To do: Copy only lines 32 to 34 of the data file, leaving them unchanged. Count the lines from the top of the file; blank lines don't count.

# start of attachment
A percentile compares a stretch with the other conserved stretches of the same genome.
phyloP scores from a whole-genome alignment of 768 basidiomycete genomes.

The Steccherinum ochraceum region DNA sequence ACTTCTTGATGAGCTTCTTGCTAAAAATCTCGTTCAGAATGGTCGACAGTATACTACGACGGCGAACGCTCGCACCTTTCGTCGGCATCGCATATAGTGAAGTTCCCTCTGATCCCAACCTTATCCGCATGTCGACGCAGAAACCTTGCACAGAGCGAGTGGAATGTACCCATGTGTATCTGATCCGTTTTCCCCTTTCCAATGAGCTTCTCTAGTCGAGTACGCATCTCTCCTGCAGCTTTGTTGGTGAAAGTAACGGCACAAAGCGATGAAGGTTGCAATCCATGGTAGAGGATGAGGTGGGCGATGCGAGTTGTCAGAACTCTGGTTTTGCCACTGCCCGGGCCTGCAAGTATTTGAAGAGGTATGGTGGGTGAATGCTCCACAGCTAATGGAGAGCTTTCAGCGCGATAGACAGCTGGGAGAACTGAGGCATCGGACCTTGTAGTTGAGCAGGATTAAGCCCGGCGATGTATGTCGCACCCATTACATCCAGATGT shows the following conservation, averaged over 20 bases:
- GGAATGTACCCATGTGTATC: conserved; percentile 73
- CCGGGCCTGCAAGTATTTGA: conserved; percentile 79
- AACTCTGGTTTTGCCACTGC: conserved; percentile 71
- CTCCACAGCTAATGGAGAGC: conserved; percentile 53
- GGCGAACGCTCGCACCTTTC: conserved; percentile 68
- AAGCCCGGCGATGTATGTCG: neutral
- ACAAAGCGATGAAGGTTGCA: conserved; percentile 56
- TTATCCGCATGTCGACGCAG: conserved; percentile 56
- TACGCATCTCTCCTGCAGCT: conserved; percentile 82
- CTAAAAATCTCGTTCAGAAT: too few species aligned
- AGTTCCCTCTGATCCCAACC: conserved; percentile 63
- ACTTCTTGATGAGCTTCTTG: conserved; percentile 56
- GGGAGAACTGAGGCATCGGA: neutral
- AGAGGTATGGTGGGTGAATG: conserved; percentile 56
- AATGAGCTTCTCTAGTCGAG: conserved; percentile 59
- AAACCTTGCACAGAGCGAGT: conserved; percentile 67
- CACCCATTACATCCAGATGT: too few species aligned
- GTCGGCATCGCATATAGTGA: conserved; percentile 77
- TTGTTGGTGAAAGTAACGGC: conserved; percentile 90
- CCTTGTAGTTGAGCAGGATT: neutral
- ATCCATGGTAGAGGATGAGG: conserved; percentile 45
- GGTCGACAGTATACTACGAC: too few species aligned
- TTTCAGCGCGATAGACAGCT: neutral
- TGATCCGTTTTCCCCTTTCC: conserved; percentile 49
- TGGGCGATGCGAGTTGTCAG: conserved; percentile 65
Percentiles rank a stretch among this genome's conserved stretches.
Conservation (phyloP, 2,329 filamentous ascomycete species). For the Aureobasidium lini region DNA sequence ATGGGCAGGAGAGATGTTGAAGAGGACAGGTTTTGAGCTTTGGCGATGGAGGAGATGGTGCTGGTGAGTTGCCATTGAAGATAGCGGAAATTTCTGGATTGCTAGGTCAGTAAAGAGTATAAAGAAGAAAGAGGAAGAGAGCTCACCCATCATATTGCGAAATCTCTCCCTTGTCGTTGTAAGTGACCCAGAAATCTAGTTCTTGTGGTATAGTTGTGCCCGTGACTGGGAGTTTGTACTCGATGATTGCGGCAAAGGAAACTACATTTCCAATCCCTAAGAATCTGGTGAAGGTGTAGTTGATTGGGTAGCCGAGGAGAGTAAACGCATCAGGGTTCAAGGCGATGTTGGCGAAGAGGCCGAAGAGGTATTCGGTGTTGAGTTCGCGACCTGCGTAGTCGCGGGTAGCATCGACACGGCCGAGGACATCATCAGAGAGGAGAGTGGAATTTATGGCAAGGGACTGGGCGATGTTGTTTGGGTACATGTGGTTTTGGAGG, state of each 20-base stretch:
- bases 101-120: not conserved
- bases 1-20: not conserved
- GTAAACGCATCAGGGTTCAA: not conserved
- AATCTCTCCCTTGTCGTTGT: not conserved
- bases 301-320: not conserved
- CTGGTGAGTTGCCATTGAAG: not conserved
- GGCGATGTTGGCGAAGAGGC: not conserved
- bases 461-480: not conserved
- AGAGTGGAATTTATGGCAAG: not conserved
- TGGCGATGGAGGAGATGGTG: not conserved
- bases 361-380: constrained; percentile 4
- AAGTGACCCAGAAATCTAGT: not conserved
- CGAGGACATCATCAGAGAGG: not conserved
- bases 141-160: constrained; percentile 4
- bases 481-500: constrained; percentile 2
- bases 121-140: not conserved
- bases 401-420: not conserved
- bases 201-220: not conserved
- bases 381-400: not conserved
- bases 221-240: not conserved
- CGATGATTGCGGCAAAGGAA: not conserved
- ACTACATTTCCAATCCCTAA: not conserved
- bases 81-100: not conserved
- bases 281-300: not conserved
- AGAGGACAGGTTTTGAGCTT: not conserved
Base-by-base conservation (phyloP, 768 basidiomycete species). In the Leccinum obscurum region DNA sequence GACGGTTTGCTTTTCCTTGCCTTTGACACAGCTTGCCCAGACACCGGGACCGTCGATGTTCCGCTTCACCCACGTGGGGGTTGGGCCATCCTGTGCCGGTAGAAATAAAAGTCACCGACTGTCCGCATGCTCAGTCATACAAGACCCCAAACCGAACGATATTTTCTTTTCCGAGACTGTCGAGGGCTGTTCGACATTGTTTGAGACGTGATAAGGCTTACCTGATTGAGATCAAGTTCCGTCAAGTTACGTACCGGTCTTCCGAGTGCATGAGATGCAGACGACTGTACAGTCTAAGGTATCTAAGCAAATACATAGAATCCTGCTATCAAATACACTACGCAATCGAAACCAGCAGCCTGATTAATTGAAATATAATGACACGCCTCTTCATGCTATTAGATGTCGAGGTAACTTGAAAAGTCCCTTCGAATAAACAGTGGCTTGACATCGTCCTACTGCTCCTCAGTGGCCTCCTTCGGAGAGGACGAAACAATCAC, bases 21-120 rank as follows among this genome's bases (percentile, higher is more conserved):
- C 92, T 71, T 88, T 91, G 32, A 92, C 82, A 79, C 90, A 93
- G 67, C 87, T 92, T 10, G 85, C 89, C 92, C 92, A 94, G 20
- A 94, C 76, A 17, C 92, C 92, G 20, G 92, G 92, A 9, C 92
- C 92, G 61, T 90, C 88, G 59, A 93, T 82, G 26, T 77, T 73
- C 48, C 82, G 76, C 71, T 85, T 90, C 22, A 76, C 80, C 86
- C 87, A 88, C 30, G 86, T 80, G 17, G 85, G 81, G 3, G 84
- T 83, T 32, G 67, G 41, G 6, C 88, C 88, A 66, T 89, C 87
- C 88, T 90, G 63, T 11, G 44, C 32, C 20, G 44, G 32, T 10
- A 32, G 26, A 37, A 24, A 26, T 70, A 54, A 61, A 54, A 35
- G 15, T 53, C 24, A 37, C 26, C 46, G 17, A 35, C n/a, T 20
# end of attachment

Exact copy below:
- bases 1-20: not conserved
- GTAAACGCATCAGGGTTCAA: not conserved
- AATCTCTCCCTTGTCGTTGT: not conserved